Mumps is a contagious disease caused by a virus. It typically starts with a few days of fever, headache, muscle aches, tiredness, and loss of appetite, followed by swollen salivary glands. Mumps is best known for the puffy cheeks and swollen jaw that is causes. This is a result of the swollen salivary glands. Symptoms typically appear 16-18 days after infection but this period can range from 12-25 days after infection. Mumps can occasionally cause complications, especially in adults including fertility problems, inflammation of the brain, inflammation of the spinal cord (meningitis) and deafness.
An infected person can spread the virus by:
- Coughing, sneezing, talking
- Sharing items, such as cups or eating utensils, with others
- Touching objects or surfaces with unwashed hands that are then touched by others
Mumps likely spreads before the salivary glands begin to swell and up to five days after the swelling begins.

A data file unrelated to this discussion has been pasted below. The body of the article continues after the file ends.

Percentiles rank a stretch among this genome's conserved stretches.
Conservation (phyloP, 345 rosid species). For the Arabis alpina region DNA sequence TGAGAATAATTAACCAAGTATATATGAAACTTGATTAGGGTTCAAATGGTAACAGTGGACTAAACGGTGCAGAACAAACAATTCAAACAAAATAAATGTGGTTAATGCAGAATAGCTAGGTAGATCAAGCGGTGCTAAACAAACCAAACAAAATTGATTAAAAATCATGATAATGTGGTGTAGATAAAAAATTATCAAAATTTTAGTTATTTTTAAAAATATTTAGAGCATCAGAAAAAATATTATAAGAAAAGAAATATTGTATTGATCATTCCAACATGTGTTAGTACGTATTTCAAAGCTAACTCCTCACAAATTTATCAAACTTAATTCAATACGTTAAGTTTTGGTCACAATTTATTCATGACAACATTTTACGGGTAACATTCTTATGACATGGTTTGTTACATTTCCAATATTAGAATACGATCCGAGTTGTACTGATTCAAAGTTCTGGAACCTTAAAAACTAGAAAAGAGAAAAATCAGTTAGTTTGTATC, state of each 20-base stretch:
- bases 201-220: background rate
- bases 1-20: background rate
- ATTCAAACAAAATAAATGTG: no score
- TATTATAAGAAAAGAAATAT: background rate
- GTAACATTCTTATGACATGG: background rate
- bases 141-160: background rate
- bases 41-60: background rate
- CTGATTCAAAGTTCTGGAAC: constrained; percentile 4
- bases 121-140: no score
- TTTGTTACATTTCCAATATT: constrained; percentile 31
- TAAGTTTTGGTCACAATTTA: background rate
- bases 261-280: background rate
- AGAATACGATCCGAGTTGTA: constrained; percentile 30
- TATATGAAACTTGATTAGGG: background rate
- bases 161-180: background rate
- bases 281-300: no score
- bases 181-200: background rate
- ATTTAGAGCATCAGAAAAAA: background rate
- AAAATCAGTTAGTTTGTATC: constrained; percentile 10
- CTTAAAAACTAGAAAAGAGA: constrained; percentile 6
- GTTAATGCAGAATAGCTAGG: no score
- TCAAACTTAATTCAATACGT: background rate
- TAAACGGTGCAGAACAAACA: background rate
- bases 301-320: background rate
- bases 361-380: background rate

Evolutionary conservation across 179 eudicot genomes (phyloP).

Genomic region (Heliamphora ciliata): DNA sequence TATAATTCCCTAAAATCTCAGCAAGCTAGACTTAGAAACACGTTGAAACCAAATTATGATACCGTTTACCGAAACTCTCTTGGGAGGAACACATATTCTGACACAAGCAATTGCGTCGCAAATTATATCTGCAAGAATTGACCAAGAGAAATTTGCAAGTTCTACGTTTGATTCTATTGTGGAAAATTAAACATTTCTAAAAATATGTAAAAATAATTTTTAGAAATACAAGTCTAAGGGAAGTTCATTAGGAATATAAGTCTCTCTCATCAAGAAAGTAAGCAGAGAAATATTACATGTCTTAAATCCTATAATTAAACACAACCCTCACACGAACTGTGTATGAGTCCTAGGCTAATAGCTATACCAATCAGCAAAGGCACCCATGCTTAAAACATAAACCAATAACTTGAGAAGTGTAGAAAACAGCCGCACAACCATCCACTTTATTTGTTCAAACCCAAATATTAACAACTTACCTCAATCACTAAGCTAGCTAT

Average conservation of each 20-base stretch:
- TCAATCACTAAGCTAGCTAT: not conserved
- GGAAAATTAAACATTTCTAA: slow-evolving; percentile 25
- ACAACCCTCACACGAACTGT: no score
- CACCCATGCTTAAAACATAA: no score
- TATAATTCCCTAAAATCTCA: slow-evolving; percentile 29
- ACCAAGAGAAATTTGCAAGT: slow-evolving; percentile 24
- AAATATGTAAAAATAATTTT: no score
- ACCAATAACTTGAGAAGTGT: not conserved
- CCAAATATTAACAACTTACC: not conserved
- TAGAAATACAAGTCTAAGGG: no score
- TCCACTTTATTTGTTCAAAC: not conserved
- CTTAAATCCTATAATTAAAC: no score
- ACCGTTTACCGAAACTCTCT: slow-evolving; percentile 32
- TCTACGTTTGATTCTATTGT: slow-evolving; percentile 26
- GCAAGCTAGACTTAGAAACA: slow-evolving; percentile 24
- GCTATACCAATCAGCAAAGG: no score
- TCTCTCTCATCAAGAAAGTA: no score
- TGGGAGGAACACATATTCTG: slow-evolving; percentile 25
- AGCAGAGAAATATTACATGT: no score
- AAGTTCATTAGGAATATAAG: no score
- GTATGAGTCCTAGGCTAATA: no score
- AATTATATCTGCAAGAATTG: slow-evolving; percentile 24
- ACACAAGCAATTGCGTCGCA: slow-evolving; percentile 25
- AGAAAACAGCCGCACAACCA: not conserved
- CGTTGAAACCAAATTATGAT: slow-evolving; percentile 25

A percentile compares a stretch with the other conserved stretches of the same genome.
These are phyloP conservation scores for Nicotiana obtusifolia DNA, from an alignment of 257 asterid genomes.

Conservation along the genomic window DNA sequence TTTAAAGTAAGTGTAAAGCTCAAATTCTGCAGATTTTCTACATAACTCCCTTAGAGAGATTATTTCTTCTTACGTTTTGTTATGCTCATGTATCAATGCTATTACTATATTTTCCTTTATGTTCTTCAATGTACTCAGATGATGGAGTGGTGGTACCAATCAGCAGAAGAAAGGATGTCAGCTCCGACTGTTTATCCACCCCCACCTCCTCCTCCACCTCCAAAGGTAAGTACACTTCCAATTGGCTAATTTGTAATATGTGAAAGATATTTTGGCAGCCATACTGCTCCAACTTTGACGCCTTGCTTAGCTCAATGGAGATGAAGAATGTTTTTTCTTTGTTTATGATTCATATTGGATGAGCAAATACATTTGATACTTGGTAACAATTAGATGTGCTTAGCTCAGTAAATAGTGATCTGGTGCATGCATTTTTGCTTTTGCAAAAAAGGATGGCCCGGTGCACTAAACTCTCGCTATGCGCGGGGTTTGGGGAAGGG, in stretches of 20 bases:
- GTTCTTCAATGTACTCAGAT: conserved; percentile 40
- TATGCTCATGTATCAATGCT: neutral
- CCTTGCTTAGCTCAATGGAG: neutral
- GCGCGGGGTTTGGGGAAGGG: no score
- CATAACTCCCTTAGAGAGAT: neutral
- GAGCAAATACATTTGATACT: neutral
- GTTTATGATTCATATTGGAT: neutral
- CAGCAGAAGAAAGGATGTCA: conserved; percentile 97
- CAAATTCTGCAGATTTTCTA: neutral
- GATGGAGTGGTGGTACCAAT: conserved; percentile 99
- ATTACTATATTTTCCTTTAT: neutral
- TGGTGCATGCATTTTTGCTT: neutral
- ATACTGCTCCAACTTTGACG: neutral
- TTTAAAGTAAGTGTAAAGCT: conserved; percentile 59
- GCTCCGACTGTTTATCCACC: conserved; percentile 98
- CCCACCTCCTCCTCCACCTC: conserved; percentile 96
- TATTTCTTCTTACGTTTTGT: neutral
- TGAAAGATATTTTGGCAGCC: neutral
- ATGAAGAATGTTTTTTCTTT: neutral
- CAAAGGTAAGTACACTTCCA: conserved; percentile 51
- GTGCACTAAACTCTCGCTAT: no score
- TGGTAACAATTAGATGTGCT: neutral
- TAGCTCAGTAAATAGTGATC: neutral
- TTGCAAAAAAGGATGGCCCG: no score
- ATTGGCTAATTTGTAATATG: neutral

You can protect yourself and your family against mumps with vaccination. For more information about mumps, click here.
Vaccine - MMR
Mumps is a communicable disease that is preventable through a vaccine called MMR (Measles, Mumps, Rubella). The MMR vaccine prevents most, if not all, cases of mumps and complications caused by the disease. Two doses of the vaccine are 88% (range of 66-95%) effective at preventing mumps, one dose is 78% (range 49% - 92%) effective.
The first vaccine against mumps was licensed in the U.S. in 1967. By 2005, mumps rates declined by more than 99% thanks to high two-dose vaccination coverage among children.
For more information on the MMR vaccine, click here.
School Exclusion and Reportable to Public Health
A student with mumps should be excluded from school until 5 days past the onset of parotid gland swelling.
Any case of mumps should be reported to Ventura County Public Health.